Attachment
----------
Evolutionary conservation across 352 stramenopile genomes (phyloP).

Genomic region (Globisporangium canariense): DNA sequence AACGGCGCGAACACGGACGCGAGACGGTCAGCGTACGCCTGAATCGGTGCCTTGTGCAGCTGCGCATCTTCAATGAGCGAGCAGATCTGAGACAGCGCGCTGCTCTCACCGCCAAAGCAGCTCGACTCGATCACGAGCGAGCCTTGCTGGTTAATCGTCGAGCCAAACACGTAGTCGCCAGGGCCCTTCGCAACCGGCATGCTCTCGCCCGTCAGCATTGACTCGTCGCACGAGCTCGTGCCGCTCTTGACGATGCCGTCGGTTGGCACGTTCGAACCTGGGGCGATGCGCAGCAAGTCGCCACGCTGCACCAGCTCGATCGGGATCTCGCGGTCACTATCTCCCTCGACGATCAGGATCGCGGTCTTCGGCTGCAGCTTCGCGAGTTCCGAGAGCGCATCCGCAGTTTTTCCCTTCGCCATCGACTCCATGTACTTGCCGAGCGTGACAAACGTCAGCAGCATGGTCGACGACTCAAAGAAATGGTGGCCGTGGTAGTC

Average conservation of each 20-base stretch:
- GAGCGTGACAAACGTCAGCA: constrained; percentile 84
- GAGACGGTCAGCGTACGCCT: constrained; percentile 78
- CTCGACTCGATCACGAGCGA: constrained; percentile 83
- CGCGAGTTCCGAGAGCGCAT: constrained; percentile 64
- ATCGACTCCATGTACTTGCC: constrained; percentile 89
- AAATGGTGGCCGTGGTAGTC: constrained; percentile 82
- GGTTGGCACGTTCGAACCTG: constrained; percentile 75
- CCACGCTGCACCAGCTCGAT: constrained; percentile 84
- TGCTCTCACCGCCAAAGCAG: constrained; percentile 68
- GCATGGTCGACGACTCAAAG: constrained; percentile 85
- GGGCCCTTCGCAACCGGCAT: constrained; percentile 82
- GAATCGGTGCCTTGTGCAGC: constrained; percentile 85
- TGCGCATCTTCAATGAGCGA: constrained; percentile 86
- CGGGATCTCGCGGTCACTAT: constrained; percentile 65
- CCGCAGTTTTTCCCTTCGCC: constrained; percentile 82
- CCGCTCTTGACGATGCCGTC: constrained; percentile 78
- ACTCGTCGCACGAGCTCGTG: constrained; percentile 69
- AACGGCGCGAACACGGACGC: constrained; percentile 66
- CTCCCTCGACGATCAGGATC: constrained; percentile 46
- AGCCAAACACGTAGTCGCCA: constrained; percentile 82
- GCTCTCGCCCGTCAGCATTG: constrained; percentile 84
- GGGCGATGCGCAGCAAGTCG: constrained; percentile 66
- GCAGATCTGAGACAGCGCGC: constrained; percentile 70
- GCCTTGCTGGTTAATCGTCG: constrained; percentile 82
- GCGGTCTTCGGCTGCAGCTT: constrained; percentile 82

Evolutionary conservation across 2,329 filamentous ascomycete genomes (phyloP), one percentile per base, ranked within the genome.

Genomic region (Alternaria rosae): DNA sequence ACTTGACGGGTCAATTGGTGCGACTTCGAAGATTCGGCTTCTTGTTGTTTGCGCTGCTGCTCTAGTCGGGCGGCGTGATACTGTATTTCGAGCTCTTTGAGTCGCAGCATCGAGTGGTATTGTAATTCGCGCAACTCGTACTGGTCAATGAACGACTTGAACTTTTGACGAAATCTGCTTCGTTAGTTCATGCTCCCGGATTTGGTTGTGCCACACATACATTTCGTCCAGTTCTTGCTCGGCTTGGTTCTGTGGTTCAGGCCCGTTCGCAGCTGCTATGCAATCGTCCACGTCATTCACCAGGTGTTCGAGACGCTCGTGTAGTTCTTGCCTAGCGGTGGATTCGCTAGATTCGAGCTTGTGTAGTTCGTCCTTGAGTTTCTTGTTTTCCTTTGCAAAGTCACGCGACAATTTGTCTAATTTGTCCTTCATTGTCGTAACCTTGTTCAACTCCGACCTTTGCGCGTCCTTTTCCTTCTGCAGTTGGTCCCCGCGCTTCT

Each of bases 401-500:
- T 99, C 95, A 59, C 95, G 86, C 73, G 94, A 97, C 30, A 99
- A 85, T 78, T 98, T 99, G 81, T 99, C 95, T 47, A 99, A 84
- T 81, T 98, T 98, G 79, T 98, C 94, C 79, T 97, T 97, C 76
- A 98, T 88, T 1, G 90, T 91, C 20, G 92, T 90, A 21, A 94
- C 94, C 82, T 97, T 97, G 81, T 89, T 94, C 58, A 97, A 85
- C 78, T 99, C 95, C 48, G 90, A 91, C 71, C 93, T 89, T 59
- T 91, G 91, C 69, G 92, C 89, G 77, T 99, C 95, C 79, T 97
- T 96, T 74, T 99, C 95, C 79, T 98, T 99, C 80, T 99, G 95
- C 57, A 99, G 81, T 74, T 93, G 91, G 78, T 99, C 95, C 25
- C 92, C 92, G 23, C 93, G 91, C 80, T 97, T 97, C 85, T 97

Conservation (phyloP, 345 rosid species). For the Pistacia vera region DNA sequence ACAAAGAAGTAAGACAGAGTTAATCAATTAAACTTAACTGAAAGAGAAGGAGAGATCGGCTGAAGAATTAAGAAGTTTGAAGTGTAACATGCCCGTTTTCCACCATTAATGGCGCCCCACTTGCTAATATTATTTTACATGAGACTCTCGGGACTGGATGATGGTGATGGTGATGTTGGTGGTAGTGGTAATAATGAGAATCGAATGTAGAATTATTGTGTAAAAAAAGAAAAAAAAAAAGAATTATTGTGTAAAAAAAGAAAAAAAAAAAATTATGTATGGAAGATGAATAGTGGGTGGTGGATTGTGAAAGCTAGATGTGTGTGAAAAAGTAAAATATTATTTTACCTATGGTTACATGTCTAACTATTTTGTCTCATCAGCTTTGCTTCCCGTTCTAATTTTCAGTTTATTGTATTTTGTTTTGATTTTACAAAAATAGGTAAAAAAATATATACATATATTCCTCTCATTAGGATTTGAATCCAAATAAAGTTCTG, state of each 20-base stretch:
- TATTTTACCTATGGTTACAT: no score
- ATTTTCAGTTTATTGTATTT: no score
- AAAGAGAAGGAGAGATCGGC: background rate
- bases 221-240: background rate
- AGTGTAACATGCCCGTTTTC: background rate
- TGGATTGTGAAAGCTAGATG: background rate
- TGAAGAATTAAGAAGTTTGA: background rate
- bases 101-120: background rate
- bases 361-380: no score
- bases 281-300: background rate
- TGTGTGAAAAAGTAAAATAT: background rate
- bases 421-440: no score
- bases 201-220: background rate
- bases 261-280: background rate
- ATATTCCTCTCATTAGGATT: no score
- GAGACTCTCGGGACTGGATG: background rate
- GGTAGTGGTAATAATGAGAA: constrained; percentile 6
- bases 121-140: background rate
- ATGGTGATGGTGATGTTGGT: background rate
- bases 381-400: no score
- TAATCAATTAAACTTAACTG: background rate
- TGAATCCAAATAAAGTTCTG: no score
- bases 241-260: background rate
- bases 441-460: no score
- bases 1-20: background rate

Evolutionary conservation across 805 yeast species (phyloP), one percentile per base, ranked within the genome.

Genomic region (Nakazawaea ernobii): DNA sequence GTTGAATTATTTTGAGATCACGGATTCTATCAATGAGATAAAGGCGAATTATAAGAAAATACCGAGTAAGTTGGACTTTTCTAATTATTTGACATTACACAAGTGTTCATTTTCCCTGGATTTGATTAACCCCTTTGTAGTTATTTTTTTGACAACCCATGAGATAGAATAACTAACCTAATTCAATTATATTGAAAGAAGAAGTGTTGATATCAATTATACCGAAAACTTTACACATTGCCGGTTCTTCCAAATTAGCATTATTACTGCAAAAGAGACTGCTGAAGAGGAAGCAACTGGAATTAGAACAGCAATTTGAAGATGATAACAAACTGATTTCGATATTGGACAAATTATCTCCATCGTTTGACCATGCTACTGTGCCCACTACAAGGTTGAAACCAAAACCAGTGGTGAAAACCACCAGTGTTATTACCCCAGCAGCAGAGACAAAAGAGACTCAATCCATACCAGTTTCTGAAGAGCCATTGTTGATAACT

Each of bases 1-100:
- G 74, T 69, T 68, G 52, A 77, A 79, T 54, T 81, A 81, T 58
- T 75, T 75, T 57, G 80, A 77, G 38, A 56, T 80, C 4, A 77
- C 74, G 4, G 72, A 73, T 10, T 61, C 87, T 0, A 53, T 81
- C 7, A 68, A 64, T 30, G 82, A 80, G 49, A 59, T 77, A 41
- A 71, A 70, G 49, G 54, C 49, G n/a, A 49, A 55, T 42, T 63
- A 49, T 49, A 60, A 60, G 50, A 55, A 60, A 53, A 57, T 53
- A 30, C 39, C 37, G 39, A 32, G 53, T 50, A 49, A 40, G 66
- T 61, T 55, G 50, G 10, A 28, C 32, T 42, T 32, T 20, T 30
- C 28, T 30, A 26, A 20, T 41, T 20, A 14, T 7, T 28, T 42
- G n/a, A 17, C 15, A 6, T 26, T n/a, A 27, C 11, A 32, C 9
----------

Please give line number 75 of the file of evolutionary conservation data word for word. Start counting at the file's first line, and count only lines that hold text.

- A 71, A 70, G 49, G 54, C 49, G n/a, A 49, A 55, T 42, T 63